re: S510 Food Safety Modernization Act "I wonder what they'll say now that their hero Michael Pollan has come out in favor of the bill."

comment: I don't know what M. Pollan has had to say about it, but here's one Organic Farmer's view (having read perhaps 40% of the amended bill).

Senator Tester's amendment passed with the bill, rendering it a bit easier for small farmers. The bill now includes: a) documents understanding and agreement that large and small farms are different environments, and 'one size fits all' regulations are not necessarily appropriate to both.

b) clarifies that Farmer's markets, roadside farm stands and CSAs (Community Supported Agriculture) fall under the FDA's "Retail Food establishment" definition and are thus exempt from FDA registration under the 2002 Bioterrorism Act.

(note: Organic Farmers must already register with their State Depts of Agriculture, so this doesn't much change our registration requirements but it helps other small conventional and community farms/gardens.)

c) grants a 3 year exemption from formal HAACP requirements for farms with under $500,000/year revenue who sell the majority of their product within 275 miles of their farm. It requires instead, basically, that these farms document hazard access points, what they do about them, and maintain records about that. Which is, of course, perfectly reasonable and something anyone concerned about food safety would do anyhow. If such an exempted operation has a food safety problem, that exemption will, of course, be rescinded.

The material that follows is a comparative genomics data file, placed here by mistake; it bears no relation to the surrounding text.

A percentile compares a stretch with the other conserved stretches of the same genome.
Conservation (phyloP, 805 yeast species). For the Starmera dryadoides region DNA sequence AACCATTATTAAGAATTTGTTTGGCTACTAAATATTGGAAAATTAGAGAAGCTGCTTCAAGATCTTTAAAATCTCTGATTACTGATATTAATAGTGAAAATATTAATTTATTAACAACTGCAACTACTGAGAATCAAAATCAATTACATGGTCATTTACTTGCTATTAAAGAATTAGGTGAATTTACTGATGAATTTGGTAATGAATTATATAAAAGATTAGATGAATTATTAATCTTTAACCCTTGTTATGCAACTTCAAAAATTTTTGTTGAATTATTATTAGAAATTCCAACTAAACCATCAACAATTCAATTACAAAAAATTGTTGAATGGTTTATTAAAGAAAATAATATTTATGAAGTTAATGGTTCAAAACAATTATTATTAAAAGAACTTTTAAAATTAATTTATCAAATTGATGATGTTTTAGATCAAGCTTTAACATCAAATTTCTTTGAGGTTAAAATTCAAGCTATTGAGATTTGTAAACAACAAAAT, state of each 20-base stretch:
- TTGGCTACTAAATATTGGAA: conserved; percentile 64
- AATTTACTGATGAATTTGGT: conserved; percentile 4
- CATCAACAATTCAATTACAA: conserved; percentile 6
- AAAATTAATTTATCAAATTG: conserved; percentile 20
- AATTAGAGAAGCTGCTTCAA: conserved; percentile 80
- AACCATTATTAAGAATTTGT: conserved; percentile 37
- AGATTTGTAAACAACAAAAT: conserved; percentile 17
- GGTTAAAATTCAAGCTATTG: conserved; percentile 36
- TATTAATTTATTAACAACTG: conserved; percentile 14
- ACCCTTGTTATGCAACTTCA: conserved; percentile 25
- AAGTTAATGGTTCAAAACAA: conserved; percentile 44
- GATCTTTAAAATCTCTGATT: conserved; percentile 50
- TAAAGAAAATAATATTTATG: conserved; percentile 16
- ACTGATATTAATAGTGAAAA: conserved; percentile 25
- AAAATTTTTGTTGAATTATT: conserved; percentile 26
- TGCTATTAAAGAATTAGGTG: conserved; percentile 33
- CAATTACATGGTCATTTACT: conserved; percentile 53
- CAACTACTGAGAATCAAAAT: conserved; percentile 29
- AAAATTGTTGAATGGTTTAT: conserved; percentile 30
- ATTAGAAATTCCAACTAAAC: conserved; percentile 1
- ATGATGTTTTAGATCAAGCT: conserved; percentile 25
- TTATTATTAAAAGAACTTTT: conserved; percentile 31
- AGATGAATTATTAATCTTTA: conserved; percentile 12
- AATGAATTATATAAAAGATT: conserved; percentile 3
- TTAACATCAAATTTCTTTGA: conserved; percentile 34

The bill has a bunch of homeland security stuff in it, I think DHHS and co. have 2 years to come up with a National Agriculture and Food Defense Strategy which they are s'pozed to make public except for the parts they don't (national security and all...)

The bill still gives producers a chance to do the right thing voluntarily if there is a food problem with their product, but now gives the govt the right to demand that they do so should circumstances so require. It give the govt the right to inspect, increases the frequency of inspections, establishes some fast tract arrangements for food importers. It also has a whole section of food allergies, authorizing programs be developed to help schools and other community food operations deal with them.

Of potential concern: Depending on how it's implemented, I see some potential holes in the fast track food import deal. Also, we don't yet know how bizarre the National Agriculture and Food Defense Strategy will turn out to be.

However in general, anyone who's learned how to deal with the National Organic Program regulations, already considers Government Paperwork as their most voluminous product, so they oughta be able to handle SB510.

I don't know what M. Pollan has had to say about it

He was one of two authors of the article I linked to: Stale Food Fight

Most people get enough vitamin D from the Sun. Women who spend their lives shrouded beneath burqas, living in places where there is little sunshine, such as Ireland, are the exception.

sorry, I read the "Senate Passes Overhaul of Food Safety Regulations" link but not the "Stale food fight" one.

In any case, I've always viewed Mr. Pollan as thoughtful and competent writer, not a 'hero', so it matters little to my review of the regulation.

I don't know who I view as my hero. Maybe Ironman. I think he's pretty cool. Back in the day, I might have named Dale Evans.

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Whatever Americans eat, from KFC to Manna, it doesn't make them any more intelligent, or help them live longer, or be more compassionate, or be more aware of the greater world around them, now does it?